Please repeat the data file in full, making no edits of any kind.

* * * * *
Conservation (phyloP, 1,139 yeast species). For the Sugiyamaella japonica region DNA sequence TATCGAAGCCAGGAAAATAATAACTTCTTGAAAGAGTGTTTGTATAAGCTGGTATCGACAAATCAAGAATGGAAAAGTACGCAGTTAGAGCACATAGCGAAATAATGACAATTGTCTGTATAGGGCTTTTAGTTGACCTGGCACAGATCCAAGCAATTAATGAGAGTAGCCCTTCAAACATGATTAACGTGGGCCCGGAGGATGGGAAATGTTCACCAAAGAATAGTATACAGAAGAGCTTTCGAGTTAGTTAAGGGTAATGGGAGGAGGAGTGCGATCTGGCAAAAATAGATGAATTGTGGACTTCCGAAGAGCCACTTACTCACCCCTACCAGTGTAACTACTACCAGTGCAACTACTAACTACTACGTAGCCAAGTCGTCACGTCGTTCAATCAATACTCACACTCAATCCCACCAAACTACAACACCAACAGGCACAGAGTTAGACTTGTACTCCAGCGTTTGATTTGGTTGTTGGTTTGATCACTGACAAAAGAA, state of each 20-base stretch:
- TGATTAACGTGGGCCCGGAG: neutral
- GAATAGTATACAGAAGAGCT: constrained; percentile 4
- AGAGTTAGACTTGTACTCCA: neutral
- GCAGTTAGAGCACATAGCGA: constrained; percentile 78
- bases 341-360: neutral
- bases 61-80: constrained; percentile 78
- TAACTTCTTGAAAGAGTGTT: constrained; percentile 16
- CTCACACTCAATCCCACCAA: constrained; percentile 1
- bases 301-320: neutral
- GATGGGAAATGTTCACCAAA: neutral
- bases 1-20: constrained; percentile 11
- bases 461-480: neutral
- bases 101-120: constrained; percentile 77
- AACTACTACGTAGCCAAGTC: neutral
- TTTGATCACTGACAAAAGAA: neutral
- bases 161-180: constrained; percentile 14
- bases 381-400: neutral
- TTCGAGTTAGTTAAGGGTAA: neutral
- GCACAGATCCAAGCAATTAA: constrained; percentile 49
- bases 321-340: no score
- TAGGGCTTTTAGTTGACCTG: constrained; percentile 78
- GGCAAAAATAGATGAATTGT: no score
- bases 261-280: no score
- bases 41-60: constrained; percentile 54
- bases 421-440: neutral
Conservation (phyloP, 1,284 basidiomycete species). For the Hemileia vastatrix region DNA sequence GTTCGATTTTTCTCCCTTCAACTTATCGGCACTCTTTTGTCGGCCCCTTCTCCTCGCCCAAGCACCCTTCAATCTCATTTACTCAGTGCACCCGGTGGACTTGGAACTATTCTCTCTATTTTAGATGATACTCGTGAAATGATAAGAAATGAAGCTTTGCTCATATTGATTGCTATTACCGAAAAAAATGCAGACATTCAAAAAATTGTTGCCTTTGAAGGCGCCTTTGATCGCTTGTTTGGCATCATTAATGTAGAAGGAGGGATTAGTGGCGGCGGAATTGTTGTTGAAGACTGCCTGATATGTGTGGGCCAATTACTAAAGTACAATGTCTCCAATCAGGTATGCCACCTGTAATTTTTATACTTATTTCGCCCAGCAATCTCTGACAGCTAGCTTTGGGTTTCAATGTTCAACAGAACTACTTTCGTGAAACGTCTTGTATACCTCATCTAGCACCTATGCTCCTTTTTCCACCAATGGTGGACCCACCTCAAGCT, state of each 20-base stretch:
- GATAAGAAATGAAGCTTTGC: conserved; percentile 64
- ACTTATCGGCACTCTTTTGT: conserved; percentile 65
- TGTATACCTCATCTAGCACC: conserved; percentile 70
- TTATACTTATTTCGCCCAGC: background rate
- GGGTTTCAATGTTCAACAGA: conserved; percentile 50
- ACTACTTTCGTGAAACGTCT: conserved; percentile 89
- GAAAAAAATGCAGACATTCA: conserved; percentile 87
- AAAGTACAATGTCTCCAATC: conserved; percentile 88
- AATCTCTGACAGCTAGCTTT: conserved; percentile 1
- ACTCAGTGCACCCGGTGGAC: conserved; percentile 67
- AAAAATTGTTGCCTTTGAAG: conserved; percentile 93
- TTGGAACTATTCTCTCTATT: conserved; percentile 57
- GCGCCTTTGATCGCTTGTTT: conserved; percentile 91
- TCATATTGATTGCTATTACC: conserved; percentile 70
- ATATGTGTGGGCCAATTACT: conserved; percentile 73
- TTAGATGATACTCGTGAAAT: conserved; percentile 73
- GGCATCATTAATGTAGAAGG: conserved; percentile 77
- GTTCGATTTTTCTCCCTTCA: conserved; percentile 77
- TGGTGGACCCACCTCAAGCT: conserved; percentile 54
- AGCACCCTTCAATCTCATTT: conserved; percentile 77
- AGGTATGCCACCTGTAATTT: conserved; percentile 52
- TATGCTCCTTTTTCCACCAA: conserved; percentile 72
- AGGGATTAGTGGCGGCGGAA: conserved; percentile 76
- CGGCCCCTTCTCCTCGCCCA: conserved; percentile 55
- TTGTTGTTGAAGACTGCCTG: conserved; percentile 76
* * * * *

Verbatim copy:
Conservation (phyloP, 1,139 yeast species). For the Sugiyamaella japonica region DNA sequence TATCGAAGCCAGGAAAATAATAACTTCTTGAAAGAGTGTTTGTATAAGCTGGTATCGACAAATCAAGAATGGAAAAGTACGCAGTTAGAGCACATAGCGAAATAATGACAATTGTCTGTATAGGGCTTTTAGTTGACCTGGCACAGATCCAAGCAATTAATGAGAGTAGCCCTTCAAACATGATTAACGTGGGCCCGGAGGATGGGAAATGTTCACCAAAGAATAGTATACAGAAGAGCTTTCGAGTTAGTTAAGGGTAATGGGAGGAGGAGTGCGATCTGGCAAAAATAGATGAATTGTGGACTTCCGAAGAGCCACTTACTCACCCCTACCAGTGTAACTACTACCAGTGCAACTACTAACTACTACGTAGCCAAGTCGTCACGTCGTTCAATCAATACTCACACTCAATCCCACCAAACTACAACACCAACAGGCACAGAGTTAGACTTGTACTCCAGCGTTTGATTTGGTTGTTGGTTTGATCACTGACAAAAGAA, state of each 20-base stretch:
- TGATTAACGTGGGCCCGGAG: neutral
- GAATAGTATACAGAAGAGCT: constrained; percentile 4
- AGAGTTAGACTTGTACTCCA: neutral
- GCAGTTAGAGCACATAGCGA: constrained; percentile 78
- bases 341-360: neutral
- bases 61-80: constrained; percentile 78
- TAACTTCTTGAAAGAGTGTT: constrained; percentile 16
- CTCACACTCAATCCCACCAA: constrained; percentile 1
- bases 301-320: neutral
- GATGGGAAATGTTCACCAAA: neutral
- bases 1-20: constrained; percentile 11
- bases 461-480: neutral
- bases 101-120: constrained; percentile 77
- AACTACTACGTAGCCAAGTC: neutral
- TTTGATCACTGACAAAAGAA: neutral
- bases 161-180: constrained; percentile 14
- bases 381-400: neutral
- TTCGAGTTAGTTAAGGGTAA: neutral
- GCACAGATCCAAGCAATTAA: constrained; percentile 49
- bases 321-340: no score
- TAGGGCTTTTAGTTGACCTG: constrained; percentile 78
- GGCAAAAATAGATGAATTGT: no score
- bases 261-280: no score
- bases 41-60: constrained; percentile 54
- bases 421-440: neutral
Conservation (phyloP, 1,284 basidiomycete species). For the Hemileia vastatrix region DNA sequence GTTCGATTTTTCTCCCTTCAACTTATCGGCACTCTTTTGTCGGCCCCTTCTCCTCGCCCAAGCACCCTTCAATCTCATTTACTCAGTGCACCCGGTGGACTTGGAACTATTCTCTCTATTTTAGATGATACTCGTGAAATGATAAGAAATGAAGCTTTGCTCATATTGATTGCTATTACCGAAAAAAATGCAGACATTCAAAAAATTGTTGCCTTTGAAGGCGCCTTTGATCGCTTGTTTGGCATCATTAATGTAGAAGGAGGGATTAGTGGCGGCGGAATTGTTGTTGAAGACTGCCTGATATGTGTGGGCCAATTACTAAAGTACAATGTCTCCAATCAGGTATGCCACCTGTAATTTTTATACTTATTTCGCCCAGCAATCTCTGACAGCTAGCTTTGGGTTTCAATGTTCAACAGAACTACTTTCGTGAAACGTCTTGTATACCTCATCTAGCACCTATGCTCCTTTTTCCACCAATGGTGGACCCACCTCAAGCT, state of each 20-base stretch:
- GATAAGAAATGAAGCTTTGC: conserved; percentile 64
- ACTTATCGGCACTCTTTTGT: conserved; percentile 65
- TGTATACCTCATCTAGCACC: conserved; percentile 70
- TTATACTTATTTCGCCCAGC: background rate
- GGGTTTCAATGTTCAACAGA: conserved; percentile 50
- ACTACTTTCGTGAAACGTCT: conserved; percentile 89
- GAAAAAAATGCAGACATTCA: conserved; percentile 87
- AAAGTACAATGTCTCCAATC: conserved; percentile 88
- AATCTCTGACAGCTAGCTTT: conserved; percentile 1
- ACTCAGTGCACCCGGTGGAC: conserved; percentile 67
- AAAAATTGTTGCCTTTGAAG: conserved; percentile 93
- TTGGAACTATTCTCTCTATT: conserved; percentile 57
- GCGCCTTTGATCGCTTGTTT: conserved; percentile 91
- TCATATTGATTGCTATTACC: conserved; percentile 70
- ATATGTGTGGGCCAATTACT: conserved; percentile 73
- TTAGATGATACTCGTGAAAT: conserved; percentile 73
- GGCATCATTAATGTAGAAGG: conserved; percentile 77
- GTTCGATTTTTCTCCCTTCA: conserved; percentile 77
- TGGTGGACCCACCTCAAGCT: conserved; percentile 54
- AGCACCCTTCAATCTCATTT: conserved; percentile 77
- AGGTATGCCACCTGTAATTT: conserved; percentile 52
- TATGCTCCTTTTTCCACCAA: conserved; percentile 72
- AGGGATTAGTGGCGGCGGAA: conserved; percentile 76
- CGGCCCCTTCTCCTCGCCCA: conserved; percentile 55
- TTGTTGTTGAAGACTGCCTG: conserved; percentile 76